A busy lobster mini-season in the Florida Keys resulted in several resource violations spotted by Florida Fish & Wildlife officers. Meanwhile, the Monroe County Sheriff’s Office said deputies and investigators stopped hundreds of vessels and made several arrests during the two-day season.
Among the arrests was a man who allegedly snatched several live queen conchs.
Fifty-one-year-old Tony Ngoc Truong, of Houston, Texas, was taken to jail by deputies after he was found with a number of live queen conchs near the Channel 5 Bridge on July 27. According to the sheriff’s office, Truong was coming out of the water with a 5-gallon bucket and a gray shirt. As deputy Willie Guerra approached Truong, he threw his shirt under his vehicle.
Deputies looked underneath the car to find five queen conchs in the bucket and three more in his shirt. Truong was transported to the Plantation Key Detention facility. He posted a cash bond. His first court hearing was Aug. 1. He’s due back in court in Marathon before Judge James Morgan on Aug. 22 for an arraignment hearing.
A symbol of the relaxed pace of life in the Florida Keys, the slow-moving marine snail inhabits seagrass beds in Caribbean and western Atlantic ocean waters. The conch’s large, pink-lipped shell is valued among shell collectors, and its meat is a dietary staple for many Caribbean cultures.
Harvesting, killing or harming queen conch in Florida waters is against the law. A person can harvest a queen conch, however, if the shell does not contain a live queen conch at the time of harvest and a live queen conch is not killed or removed from the shell.
NOAA Fisheries and the Caribbean Fishery Management Council manage the queen conch fishery in federal waters. In December 2019, NOAA Fisheries initiated a review of the queen conch to determine whether listing the species as endangered or threatened under the Endangered Species Act is warranted. NOAA said it’s still gathering information.
FWC had several cases on day one of lobster mini-season. During a patrol near Channel 5 bridge, investigators Chris Mattson and Chris Araujo performed a resource inspection of a St. Augustine man who was diving on the oceanside. The man, identified as Marlin Walden, was found to be in possession of seven spiny lobsters. FWC said the man explained to investigators that he thought the bag limit was 12. He was cited for being over the bag limit.
During the afternoon of July 27, Mattson and Araujo were patrolling the oceanside near Channel 2 bridge when they saw a diver surface with a dive bag with several lobsters. They boarded the vessel to perform a resource inspection and found that Leonel Plasencia, of Islamorada, had harvested 10 spiny lobsters, which is four more than the six per person, per day limit. He was cited for the over-the-bag limit. During the same stop, another diver surfaced and was found with nine spiny lobsters, of which two were undersized. Dale Hopta, of Miami, was cited for resource violations.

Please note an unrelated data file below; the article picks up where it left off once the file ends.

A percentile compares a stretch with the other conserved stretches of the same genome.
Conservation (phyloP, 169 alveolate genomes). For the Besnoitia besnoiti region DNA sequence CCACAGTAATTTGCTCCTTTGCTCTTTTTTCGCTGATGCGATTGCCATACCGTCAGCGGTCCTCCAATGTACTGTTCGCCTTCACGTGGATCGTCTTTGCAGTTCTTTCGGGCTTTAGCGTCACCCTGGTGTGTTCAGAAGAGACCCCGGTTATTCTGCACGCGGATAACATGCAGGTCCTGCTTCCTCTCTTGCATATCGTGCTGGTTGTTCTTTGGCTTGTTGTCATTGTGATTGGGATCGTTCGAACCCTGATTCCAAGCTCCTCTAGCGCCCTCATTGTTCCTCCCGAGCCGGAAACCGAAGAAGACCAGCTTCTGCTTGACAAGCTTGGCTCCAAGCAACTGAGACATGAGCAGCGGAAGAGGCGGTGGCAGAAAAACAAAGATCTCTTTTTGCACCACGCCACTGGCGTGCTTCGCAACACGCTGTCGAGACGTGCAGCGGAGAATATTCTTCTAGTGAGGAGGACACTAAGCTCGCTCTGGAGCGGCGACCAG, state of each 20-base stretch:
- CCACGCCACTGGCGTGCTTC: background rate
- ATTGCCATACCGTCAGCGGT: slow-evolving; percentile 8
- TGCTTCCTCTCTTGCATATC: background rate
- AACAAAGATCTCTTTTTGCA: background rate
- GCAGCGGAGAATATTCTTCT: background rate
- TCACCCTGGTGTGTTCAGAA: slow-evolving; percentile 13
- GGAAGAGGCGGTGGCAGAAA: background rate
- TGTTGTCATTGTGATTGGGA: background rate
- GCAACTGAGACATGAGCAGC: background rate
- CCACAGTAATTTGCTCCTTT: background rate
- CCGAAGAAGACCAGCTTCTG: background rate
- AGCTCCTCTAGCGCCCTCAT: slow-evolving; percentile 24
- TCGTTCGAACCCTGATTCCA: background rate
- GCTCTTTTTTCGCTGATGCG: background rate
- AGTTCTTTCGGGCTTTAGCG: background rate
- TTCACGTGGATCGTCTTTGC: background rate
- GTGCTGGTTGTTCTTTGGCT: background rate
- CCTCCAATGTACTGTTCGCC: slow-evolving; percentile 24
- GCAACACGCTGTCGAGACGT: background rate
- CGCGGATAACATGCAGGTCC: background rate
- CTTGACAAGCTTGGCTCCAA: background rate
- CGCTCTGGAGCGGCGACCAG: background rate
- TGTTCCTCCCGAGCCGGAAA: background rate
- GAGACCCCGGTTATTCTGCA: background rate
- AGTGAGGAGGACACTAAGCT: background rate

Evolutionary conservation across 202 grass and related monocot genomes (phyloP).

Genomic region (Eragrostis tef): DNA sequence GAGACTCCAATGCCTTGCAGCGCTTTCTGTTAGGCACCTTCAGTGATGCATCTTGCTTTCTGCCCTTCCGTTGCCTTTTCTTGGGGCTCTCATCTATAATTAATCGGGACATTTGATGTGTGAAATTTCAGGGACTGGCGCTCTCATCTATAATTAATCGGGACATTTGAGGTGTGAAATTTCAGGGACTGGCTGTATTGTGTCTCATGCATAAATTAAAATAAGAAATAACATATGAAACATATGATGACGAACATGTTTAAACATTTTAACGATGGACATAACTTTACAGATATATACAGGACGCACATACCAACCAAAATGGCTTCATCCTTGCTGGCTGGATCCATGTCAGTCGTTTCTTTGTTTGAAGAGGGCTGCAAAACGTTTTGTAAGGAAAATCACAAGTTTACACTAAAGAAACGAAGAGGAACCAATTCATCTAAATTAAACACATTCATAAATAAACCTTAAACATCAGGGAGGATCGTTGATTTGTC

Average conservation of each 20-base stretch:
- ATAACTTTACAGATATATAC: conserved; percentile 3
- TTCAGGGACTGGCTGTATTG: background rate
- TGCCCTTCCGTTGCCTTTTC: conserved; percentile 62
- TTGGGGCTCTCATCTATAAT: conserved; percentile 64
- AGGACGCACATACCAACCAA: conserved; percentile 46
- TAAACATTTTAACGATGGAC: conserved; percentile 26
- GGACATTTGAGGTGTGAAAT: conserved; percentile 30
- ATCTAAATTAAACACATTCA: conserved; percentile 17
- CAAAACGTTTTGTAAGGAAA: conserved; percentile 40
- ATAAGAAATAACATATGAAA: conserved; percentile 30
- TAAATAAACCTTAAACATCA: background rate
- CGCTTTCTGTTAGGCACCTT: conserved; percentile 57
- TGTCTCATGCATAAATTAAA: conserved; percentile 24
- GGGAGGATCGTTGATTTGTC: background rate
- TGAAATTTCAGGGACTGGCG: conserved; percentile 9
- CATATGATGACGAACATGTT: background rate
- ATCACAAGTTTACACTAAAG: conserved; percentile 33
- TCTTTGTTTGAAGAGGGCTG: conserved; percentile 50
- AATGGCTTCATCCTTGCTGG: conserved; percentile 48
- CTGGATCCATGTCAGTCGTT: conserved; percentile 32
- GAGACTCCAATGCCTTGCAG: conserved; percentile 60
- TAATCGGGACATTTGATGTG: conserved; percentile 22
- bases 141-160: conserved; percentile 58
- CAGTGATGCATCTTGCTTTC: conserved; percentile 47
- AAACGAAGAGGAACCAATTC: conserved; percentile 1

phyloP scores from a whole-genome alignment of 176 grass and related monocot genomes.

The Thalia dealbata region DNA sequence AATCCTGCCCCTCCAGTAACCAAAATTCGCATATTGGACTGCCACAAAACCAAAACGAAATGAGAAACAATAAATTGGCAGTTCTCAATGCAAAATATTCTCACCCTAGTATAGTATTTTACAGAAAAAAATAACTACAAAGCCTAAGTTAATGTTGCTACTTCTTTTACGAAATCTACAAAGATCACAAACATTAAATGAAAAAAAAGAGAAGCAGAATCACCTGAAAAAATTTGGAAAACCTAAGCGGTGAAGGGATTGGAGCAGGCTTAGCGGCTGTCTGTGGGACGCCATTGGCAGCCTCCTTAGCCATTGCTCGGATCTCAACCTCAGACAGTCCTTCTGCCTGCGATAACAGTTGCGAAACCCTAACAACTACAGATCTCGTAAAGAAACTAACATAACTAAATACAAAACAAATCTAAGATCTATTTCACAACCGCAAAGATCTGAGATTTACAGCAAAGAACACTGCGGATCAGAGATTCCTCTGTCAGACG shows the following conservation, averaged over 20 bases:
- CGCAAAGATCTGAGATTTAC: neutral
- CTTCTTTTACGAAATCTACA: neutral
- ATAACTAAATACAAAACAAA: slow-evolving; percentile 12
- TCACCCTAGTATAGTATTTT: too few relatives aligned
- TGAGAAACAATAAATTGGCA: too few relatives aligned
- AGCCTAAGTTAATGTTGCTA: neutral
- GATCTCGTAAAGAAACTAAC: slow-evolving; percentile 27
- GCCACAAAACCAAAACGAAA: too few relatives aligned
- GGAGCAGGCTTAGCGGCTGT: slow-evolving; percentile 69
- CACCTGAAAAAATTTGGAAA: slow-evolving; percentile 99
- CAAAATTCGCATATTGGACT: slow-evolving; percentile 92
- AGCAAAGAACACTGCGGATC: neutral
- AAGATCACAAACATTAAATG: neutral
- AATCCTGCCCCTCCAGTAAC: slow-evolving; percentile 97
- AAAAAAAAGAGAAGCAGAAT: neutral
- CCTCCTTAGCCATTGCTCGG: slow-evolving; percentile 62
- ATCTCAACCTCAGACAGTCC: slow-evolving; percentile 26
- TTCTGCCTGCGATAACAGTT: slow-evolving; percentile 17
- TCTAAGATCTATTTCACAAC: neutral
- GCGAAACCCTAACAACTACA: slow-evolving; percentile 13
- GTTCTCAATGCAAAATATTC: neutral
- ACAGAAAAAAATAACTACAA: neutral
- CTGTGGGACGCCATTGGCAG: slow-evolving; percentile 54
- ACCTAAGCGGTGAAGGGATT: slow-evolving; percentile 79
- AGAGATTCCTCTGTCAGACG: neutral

On day two, Mattson and Araujo were patrolling the waters near Long Key Bridge when they observed a vessel following a diver’s bubbles. As the diver surfaced, investigators identified themselves as FWC. Araujo noticed a catch bag at the bottom of the water. Reacting quickly, Mattson dropped a buoy in the area where the diver was. The diver, later identified as Osniedys Castillo, of Cutler Bay, allegedly had 16 legal size lobsters. He was cited for over-the-bag limit and interference with FWC officers.
In the Lower Keys, FWC officer Daniel Jones was patrolling the area near Spanish Harbor Boat Ramp when he saw a family pull their vessel from the water at the boat ramp. Jones identified himself and conducted a resource inspection. The family reportedly had 20 spiny lobsters onboard, of which seven were undersized.
One of the family members came forward and told Jones he caught most of the spiny lobsters and wanted to show how he was measuring the lobster. Jones watched the man, of Pace, Florida, incorrectly include much of the lobster’s eyestalk in the measurement making the spiny lobster to appear that it was greater than 3 inches.
“The responsibility is on the fishermen,” said Jason Rafter, FWC public information officer. “When harvesting Florida spiny lobster, participants need to know how to properly use the gauge to measure the lobster and know the daily bag limits.”
On Summerland Key, FWC officer Austin Cobb responded to a dispatched complaint regarding two divers using a hookah dive rig, which was potentially causing navigational issues along a canal. Cobb arrived and conducted a resource inspection on the divers. One diver, of Summerland Key, had an undersized spiny lobster in his catch bag. The other diver, of Tarmac, Florida, had five undersized lobsters in his bag. He also was over the bag limit by one. Both divers were issued notices to appear for the resource violations.
LOBSTER MINI-SEASON STATS
(Monroe County Sheriff’s Office)
- 600 vessel stops/safety inspections/wildlife inspections
- 4 arrests for wildlife violations and one for tampering with evidence
- 18 mandatory notice to appear in court citations